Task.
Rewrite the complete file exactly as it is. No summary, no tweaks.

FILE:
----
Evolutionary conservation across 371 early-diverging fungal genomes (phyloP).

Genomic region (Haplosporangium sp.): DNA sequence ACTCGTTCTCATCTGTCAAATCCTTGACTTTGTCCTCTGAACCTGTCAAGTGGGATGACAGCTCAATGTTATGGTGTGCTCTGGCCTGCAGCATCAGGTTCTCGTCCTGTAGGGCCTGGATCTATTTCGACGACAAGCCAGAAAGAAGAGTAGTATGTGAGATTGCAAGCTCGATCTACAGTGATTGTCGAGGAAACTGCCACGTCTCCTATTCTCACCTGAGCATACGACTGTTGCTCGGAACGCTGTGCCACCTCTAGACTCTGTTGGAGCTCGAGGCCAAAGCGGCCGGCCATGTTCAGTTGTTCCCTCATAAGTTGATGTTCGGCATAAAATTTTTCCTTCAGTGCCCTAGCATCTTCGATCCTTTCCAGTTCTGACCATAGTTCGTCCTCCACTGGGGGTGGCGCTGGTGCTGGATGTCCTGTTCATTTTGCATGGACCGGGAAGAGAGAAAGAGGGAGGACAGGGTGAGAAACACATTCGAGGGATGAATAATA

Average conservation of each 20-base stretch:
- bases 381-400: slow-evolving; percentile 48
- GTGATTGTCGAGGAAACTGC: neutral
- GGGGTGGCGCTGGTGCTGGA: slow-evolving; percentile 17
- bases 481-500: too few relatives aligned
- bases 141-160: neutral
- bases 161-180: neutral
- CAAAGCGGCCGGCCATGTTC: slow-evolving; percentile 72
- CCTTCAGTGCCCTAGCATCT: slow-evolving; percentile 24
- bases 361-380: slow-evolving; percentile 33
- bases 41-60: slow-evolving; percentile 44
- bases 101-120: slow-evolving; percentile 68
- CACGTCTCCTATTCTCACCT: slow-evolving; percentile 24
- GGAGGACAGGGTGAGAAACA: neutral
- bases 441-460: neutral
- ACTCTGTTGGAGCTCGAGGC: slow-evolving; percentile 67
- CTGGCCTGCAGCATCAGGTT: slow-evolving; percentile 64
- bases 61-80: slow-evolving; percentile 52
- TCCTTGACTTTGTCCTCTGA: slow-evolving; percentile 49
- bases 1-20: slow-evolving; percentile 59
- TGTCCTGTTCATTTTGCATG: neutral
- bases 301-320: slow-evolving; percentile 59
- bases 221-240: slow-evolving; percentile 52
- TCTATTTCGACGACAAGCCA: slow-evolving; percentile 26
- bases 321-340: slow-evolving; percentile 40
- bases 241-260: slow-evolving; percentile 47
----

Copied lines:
Evolutionary conservation across 371 early-diverging fungal genomes (phyloP).

Genomic region (Haplosporangium sp.): DNA sequence ACTCGTTCTCATCTGTCAAATCCTTGACTTTGTCCTCTGAACCTGTCAAGTGGGATGACAGCTCAATGTTATGGTGTGCTCTGGCCTGCAGCATCAGGTTCTCGTCCTGTAGGGCCTGGATCTATTTCGACGACAAGCCAGAAAGAAGAGTAGTATGTGAGATTGCAAGCTCGATCTACAGTGATTGTCGAGGAAACTGCCACGTCTCCTATTCTCACCTGAGCATACGACTGTTGCTCGGAACGCTGTGCCACCTCTAGACTCTGTTGGAGCTCGAGGCCAAAGCGGCCGGCCATGTTCAGTTGTTCCCTCATAAGTTGATGTTCGGCATAAAATTTTTCCTTCAGTGCCCTAGCATCTTCGATCCTTTCCAGTTCTGACCATAGTTCGTCCTCCACTGGGGGTGGCGCTGGTGCTGGATGTCCTGTTCATTTTGCATGGACCGGGAAGAGAGAAAGAGGGAGGACAGGGTGAGAAACACATTCGAGGGATGAATAATA

Average conservation of each 20-base stretch:
- bases 381-400: slow-evolving; percentile 48
- GTGATTGTCGAGGAAACTGC: neutral
- GGGGTGGCGCTGGTGCTGGA: slow-evolving; percentile 17
- bases 481-500: too few relatives aligned
- bases 141-160: neutral
- bases 161-180: neutral
- CAAAGCGGCCGGCCATGTTC: slow-evolving; percentile 72
- CCTTCAGTGCCCTAGCATCT: slow-evolving; percentile 24
- bases 361-380: slow-evolving; percentile 33
- bases 41-60: slow-evolving; percentile 44
- bases 101-120: slow-evolving; percentile 68
- CACGTCTCCTATTCTCACCT: slow-evolving; percentile 24
- GGAGGACAGGGTGAGAAACA: neutral
- bases 441-460: neutral
- ACTCTGTTGGAGCTCGAGGC: slow-evolving; percentile 67
- CTGGCCTGCAGCATCAGGTT: slow-evolving; percentile 64
- bases 61-80: slow-evolving; percentile 52
- TCCTTGACTTTGTCCTCTGA: slow-evolving; percentile 49
- bases 1-20: slow-evolving; percentile 59
- TGTCCTGTTCATTTTGCATG: neutral
- bases 301-320: slow-evolving; percentile 59
- bases 221-240: slow-evolving; percentile 52
- TCTATTTCGACGACAAGCCA: slow-evolving; percentile 26
- bases 321-340: slow-evolving; percentile 40
- bases 241-260: slow-evolving; percentile 47